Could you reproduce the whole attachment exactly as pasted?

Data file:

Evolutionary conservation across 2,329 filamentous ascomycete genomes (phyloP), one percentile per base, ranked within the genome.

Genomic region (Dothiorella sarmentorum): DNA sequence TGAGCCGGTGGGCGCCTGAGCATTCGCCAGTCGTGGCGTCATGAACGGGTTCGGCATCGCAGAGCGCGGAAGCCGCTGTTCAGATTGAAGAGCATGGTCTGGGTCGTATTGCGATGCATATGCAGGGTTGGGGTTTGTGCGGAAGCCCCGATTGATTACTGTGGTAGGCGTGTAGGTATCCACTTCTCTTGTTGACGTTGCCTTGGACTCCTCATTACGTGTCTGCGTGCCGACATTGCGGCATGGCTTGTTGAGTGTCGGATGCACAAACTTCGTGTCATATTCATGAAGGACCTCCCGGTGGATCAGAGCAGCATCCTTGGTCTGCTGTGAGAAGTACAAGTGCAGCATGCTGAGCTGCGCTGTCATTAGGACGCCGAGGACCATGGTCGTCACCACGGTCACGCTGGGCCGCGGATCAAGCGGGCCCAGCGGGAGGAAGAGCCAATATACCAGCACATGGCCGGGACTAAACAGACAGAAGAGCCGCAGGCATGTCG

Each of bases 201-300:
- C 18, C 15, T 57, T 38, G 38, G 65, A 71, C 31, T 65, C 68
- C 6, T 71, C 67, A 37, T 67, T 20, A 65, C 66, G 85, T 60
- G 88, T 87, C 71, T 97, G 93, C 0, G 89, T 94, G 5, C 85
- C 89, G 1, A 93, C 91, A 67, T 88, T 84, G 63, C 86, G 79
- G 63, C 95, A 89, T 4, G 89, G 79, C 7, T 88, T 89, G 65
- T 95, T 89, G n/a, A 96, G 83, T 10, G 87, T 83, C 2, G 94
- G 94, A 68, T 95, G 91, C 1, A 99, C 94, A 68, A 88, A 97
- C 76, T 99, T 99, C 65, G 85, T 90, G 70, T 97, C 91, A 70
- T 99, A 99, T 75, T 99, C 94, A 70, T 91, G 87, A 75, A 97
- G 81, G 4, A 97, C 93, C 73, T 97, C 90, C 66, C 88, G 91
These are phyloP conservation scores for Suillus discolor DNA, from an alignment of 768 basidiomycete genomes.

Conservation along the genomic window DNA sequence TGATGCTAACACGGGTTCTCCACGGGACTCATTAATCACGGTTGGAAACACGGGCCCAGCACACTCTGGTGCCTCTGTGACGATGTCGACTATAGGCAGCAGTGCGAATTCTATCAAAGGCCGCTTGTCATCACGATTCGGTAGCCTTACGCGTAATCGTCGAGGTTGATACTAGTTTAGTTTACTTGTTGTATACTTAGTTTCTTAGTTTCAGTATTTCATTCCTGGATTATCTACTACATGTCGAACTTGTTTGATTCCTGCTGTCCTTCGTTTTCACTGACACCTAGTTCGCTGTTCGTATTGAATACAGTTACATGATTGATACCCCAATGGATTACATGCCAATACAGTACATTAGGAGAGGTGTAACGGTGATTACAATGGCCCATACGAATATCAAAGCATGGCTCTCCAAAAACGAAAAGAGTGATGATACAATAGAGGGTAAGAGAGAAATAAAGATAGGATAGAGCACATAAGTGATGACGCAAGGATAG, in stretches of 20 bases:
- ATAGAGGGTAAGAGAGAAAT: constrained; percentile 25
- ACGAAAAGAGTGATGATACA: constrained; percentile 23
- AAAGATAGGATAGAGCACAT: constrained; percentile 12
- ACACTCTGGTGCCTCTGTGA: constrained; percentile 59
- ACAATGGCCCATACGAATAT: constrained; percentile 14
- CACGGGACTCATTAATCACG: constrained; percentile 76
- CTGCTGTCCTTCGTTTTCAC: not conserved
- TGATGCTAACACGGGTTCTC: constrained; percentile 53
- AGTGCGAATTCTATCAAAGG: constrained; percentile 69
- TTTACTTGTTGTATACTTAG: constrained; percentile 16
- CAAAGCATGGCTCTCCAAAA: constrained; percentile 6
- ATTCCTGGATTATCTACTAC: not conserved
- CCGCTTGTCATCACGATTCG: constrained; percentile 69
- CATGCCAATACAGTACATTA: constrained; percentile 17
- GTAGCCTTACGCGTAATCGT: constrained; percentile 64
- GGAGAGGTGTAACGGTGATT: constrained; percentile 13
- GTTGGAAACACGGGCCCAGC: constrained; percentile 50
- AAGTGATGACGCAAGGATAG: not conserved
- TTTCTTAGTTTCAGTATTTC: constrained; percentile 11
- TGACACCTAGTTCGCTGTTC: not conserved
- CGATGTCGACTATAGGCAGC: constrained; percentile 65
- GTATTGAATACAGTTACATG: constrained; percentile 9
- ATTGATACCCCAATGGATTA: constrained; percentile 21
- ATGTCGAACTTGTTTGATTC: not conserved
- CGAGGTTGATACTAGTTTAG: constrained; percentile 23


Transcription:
Evolutionary conservation across 2,329 filamentous ascomycete genomes (phyloP), one percentile per base, ranked within the genome.

Genomic region (Dothiorella sarmentorum): DNA sequence TGAGCCGGTGGGCGCCTGAGCATTCGCCAGTCGTGGCGTCATGAACGGGTTCGGCATCGCAGAGCGCGGAAGCCGCTGTTCAGATTGAAGAGCATGGTCTGGGTCGTATTGCGATGCATATGCAGGGTTGGGGTTTGTGCGGAAGCCCCGATTGATTACTGTGGTAGGCGTGTAGGTATCCACTTCTCTTGTTGACGTTGCCTTGGACTCCTCATTACGTGTCTGCGTGCCGACATTGCGGCATGGCTTGTTGAGTGTCGGATGCACAAACTTCGTGTCATATTCATGAAGGACCTCCCGGTGGATCAGAGCAGCATCCTTGGTCTGCTGTGAGAAGTACAAGTGCAGCATGCTGAGCTGCGCTGTCATTAGGACGCCGAGGACCATGGTCGTCACCACGGTCACGCTGGGCCGCGGATCAAGCGGGCCCAGCGGGAGGAAGAGCCAATATACCAGCACATGGCCGGGACTAAACAGACAGAAGAGCCGCAGGCATGTCG

Each of bases 201-300:
- C 18, C 15, T 57, T 38, G 38, G 65, A 71, C 31, T 65, C 68
- C 6, T 71, C 67, A 37, T 67, T 20, A 65, C 66, G 85, T 60
- G 88, T 87, C 71, T 97, G 93, C 0, G 89, T 94, G 5, C 85
- C 89, G 1, A 93, C 91, A 67, T 88, T 84, G 63, C 86, G 79
- G 63, C 95, A 89, T 4, G 89, G 79, C 7, T 88, T 89, G 65
- T 95, T 89, G n/a, A 96, G 83, T 10, G 87, T 83, C 2, G 94
- G 94, A 68, T 95, G 91, C 1, A 99, C 94, A 68, A 88, A 97
- C 76, T 99, T 99, C 65, G 85, T 90, G 70, T 97, C 91, A 70
- T 99, A 99, T 75, T 99, C 94, A 70, T 91, G 87, A 75, A 97
- G 81, G 4, A 97, C 93, C 73, T 97, C 90, C 66, C 88, G 91
These are phyloP conservation scores for Suillus discolor DNA, from an alignment of 768 basidiomycete genomes.

Conservation along the genomic window DNA sequence TGATGCTAACACGGGTTCTCCACGGGACTCATTAATCACGGTTGGAAACACGGGCCCAGCACACTCTGGTGCCTCTGTGACGATGTCGACTATAGGCAGCAGTGCGAATTCTATCAAAGGCCGCTTGTCATCACGATTCGGTAGCCTTACGCGTAATCGTCGAGGTTGATACTAGTTTAGTTTACTTGTTGTATACTTAGTTTCTTAGTTTCAGTATTTCATTCCTGGATTATCTACTACATGTCGAACTTGTTTGATTCCTGCTGTCCTTCGTTTTCACTGACACCTAGTTCGCTGTTCGTATTGAATACAGTTACATGATTGATACCCCAATGGATTACATGCCAATACAGTACATTAGGAGAGGTGTAACGGTGATTACAATGGCCCATACGAATATCAAAGCATGGCTCTCCAAAAACGAAAAGAGTGATGATACAATAGAGGGTAAGAGAGAAATAAAGATAGGATAGAGCACATAAGTGATGACGCAAGGATAG, in stretches of 20 bases:
- ATAGAGGGTAAGAGAGAAAT: constrained; percentile 25
- ACGAAAAGAGTGATGATACA: constrained; percentile 23
- AAAGATAGGATAGAGCACAT: constrained; percentile 12
- ACACTCTGGTGCCTCTGTGA: constrained; percentile 59
- ACAATGGCCCATACGAATAT: constrained; percentile 14
- CACGGGACTCATTAATCACG: constrained; percentile 76
- CTGCTGTCCTTCGTTTTCAC: not conserved
- TGATGCTAACACGGGTTCTC: constrained; percentile 53
- AGTGCGAATTCTATCAAAGG: constrained; percentile 69
- TTTACTTGTTGTATACTTAG: constrained; percentile 16
- CAAAGCATGGCTCTCCAAAA: constrained; percentile 6
- ATTCCTGGATTATCTACTAC: not conserved
- CCGCTTGTCATCACGATTCG: constrained; percentile 69
- CATGCCAATACAGTACATTA: constrained; percentile 17
- GTAGCCTTACGCGTAATCGT: constrained; percentile 64
- GGAGAGGTGTAACGGTGATT: constrained; percentile 13
- GTTGGAAACACGGGCCCAGC: constrained; percentile 50
- AAGTGATGACGCAAGGATAG: not conserved
- TTTCTTAGTTTCAGTATTTC: constrained; percentile 11
- TGACACCTAGTTCGCTGTTC: not conserved
- CGATGTCGACTATAGGCAGC: constrained; percentile 65
- GTATTGAATACAGTTACATG: constrained; percentile 9
- ATTGATACCCCAATGGATTA: constrained; percentile 21
- ATGTCGAACTTGTTTGATTC: not conserved
- CGAGGTTGATACTAGTTTAG: constrained; percentile 23